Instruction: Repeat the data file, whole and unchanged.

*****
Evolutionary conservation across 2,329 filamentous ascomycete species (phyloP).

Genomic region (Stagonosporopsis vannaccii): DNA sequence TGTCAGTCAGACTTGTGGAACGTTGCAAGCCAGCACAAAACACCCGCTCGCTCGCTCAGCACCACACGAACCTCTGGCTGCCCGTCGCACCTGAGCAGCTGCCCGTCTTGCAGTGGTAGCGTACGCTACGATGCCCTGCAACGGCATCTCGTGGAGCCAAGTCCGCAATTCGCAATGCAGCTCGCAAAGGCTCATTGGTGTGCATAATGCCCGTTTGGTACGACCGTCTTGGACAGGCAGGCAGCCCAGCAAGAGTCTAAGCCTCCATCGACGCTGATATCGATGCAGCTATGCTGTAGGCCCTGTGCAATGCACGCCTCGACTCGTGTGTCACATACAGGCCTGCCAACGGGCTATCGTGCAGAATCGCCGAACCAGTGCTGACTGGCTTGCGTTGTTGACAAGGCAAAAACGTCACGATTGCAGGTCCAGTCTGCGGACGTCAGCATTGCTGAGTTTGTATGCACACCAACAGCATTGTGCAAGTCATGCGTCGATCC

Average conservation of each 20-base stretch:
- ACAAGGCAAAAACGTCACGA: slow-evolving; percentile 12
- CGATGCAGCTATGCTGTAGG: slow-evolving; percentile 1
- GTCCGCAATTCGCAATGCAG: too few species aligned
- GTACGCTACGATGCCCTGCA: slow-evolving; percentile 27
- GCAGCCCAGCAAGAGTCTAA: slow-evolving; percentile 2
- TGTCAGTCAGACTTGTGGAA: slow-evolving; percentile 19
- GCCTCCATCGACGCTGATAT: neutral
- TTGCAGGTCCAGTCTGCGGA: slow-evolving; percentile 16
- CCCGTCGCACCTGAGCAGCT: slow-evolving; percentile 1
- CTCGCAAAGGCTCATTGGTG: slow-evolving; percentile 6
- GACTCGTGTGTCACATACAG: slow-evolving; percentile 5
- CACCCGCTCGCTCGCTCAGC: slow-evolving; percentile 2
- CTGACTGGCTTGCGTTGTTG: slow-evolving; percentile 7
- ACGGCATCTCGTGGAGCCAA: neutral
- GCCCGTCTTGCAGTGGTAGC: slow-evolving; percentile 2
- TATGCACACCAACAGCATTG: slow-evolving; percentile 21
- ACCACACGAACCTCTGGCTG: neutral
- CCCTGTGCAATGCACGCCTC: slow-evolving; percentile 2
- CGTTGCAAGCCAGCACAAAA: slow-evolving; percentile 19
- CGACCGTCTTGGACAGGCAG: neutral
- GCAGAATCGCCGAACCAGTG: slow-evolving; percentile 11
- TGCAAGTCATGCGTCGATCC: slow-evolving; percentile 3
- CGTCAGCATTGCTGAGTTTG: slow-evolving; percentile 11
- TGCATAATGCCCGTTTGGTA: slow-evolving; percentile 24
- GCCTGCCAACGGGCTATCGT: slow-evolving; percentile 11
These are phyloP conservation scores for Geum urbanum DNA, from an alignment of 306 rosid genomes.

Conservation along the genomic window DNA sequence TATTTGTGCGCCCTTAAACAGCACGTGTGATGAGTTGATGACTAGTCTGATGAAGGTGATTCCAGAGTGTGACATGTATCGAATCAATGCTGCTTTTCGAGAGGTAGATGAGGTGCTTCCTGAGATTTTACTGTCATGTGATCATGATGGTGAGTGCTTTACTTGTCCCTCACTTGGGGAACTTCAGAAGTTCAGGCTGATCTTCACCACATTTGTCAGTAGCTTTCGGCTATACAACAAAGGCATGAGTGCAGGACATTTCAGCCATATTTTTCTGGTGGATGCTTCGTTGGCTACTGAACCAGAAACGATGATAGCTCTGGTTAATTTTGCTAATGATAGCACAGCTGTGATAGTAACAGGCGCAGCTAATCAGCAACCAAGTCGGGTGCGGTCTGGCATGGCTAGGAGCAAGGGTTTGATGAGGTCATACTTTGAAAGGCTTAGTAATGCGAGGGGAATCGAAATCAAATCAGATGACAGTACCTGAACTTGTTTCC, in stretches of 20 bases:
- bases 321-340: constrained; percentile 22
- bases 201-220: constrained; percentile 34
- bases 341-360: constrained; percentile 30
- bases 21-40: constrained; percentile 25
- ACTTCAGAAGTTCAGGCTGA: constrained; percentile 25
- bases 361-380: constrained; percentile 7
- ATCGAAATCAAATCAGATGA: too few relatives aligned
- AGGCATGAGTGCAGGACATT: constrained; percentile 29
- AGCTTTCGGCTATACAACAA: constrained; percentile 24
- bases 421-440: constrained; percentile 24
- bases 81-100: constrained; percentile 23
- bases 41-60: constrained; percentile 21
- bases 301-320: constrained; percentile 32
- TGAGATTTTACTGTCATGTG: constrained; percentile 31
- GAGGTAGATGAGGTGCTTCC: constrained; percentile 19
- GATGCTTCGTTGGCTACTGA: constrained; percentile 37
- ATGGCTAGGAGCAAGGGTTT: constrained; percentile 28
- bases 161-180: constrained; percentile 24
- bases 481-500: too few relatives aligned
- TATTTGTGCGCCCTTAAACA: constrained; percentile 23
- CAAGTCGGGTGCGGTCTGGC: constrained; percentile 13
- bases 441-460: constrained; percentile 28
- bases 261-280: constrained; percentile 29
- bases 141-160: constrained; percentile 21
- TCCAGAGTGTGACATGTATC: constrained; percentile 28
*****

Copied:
Evolutionary conservation across 2,329 filamentous ascomycete species (phyloP).

Genomic region (Stagonosporopsis vannaccii): DNA sequence TGTCAGTCAGACTTGTGGAACGTTGCAAGCCAGCACAAAACACCCGCTCGCTCGCTCAGCACCACACGAACCTCTGGCTGCCCGTCGCACCTGAGCAGCTGCCCGTCTTGCAGTGGTAGCGTACGCTACGATGCCCTGCAACGGCATCTCGTGGAGCCAAGTCCGCAATTCGCAATGCAGCTCGCAAAGGCTCATTGGTGTGCATAATGCCCGTTTGGTACGACCGTCTTGGACAGGCAGGCAGCCCAGCAAGAGTCTAAGCCTCCATCGACGCTGATATCGATGCAGCTATGCTGTAGGCCCTGTGCAATGCACGCCTCGACTCGTGTGTCACATACAGGCCTGCCAACGGGCTATCGTGCAGAATCGCCGAACCAGTGCTGACTGGCTTGCGTTGTTGACAAGGCAAAAACGTCACGATTGCAGGTCCAGTCTGCGGACGTCAGCATTGCTGAGTTTGTATGCACACCAACAGCATTGTGCAAGTCATGCGTCGATCC

Average conservation of each 20-base stretch:
- ACAAGGCAAAAACGTCACGA: slow-evolving; percentile 12
- CGATGCAGCTATGCTGTAGG: slow-evolving; percentile 1
- GTCCGCAATTCGCAATGCAG: too few species aligned
- GTACGCTACGATGCCCTGCA: slow-evolving; percentile 27
- GCAGCCCAGCAAGAGTCTAA: slow-evolving; percentile 2
- TGTCAGTCAGACTTGTGGAA: slow-evolving; percentile 19
- GCCTCCATCGACGCTGATAT: neutral
- TTGCAGGTCCAGTCTGCGGA: slow-evolving; percentile 16
- CCCGTCGCACCTGAGCAGCT: slow-evolving; percentile 1
- CTCGCAAAGGCTCATTGGTG: slow-evolving; percentile 6
- GACTCGTGTGTCACATACAG: slow-evolving; percentile 5
- CACCCGCTCGCTCGCTCAGC: slow-evolving; percentile 2
- CTGACTGGCTTGCGTTGTTG: slow-evolving; percentile 7
- ACGGCATCTCGTGGAGCCAA: neutral
- GCCCGTCTTGCAGTGGTAGC: slow-evolving; percentile 2
- TATGCACACCAACAGCATTG: slow-evolving; percentile 21
- ACCACACGAACCTCTGGCTG: neutral
- CCCTGTGCAATGCACGCCTC: slow-evolving; percentile 2
- CGTTGCAAGCCAGCACAAAA: slow-evolving; percentile 19
- CGACCGTCTTGGACAGGCAG: neutral
- GCAGAATCGCCGAACCAGTG: slow-evolving; percentile 11
- TGCAAGTCATGCGTCGATCC: slow-evolving; percentile 3
- CGTCAGCATTGCTGAGTTTG: slow-evolving; percentile 11
- TGCATAATGCCCGTTTGGTA: slow-evolving; percentile 24
- GCCTGCCAACGGGCTATCGT: slow-evolving; percentile 11
These are phyloP conservation scores for Geum urbanum DNA, from an alignment of 306 rosid genomes.

Conservation along the genomic window DNA sequence TATTTGTGCGCCCTTAAACAGCACGTGTGATGAGTTGATGACTAGTCTGATGAAGGTGATTCCAGAGTGTGACATGTATCGAATCAATGCTGCTTTTCGAGAGGTAGATGAGGTGCTTCCTGAGATTTTACTGTCATGTGATCATGATGGTGAGTGCTTTACTTGTCCCTCACTTGGGGAACTTCAGAAGTTCAGGCTGATCTTCACCACATTTGTCAGTAGCTTTCGGCTATACAACAAAGGCATGAGTGCAGGACATTTCAGCCATATTTTTCTGGTGGATGCTTCGTTGGCTACTGAACCAGAAACGATGATAGCTCTGGTTAATTTTGCTAATGATAGCACAGCTGTGATAGTAACAGGCGCAGCTAATCAGCAACCAAGTCGGGTGCGGTCTGGCATGGCTAGGAGCAAGGGTTTGATGAGGTCATACTTTGAAAGGCTTAGTAATGCGAGGGGAATCGAAATCAAATCAGATGACAGTACCTGAACTTGTTTCC, in stretches of 20 bases:
- bases 321-340: constrained; percentile 22
- bases 201-220: constrained; percentile 34
- bases 341-360: constrained; percentile 30
- bases 21-40: constrained; percentile 25
- ACTTCAGAAGTTCAGGCTGA: constrained; percentile 25
- bases 361-380: constrained; percentile 7
- ATCGAAATCAAATCAGATGA: too few relatives aligned
- AGGCATGAGTGCAGGACATT: constrained; percentile 29
- AGCTTTCGGCTATACAACAA: constrained; percentile 24
- bases 421-440: constrained; percentile 24
- bases 81-100: constrained; percentile 23
- bases 41-60: constrained; percentile 21
- bases 301-320: constrained; percentile 32
- TGAGATTTTACTGTCATGTG: constrained; percentile 31
- GAGGTAGATGAGGTGCTTCC: constrained; percentile 19
- GATGCTTCGTTGGCTACTGA: constrained; percentile 37
- ATGGCTAGGAGCAAGGGTTT: constrained; percentile 28
- bases 161-180: constrained; percentile 24
- bases 481-500: too few relatives aligned
- TATTTGTGCGCCCTTAAACA: constrained; percentile 23
- CAAGTCGGGTGCGGTCTGGC: constrained; percentile 13
- bases 441-460: constrained; percentile 28
- bases 261-280: constrained; percentile 29
- bases 141-160: constrained; percentile 21
- TCCAGAGTGTGACATGTATC: constrained; percentile 28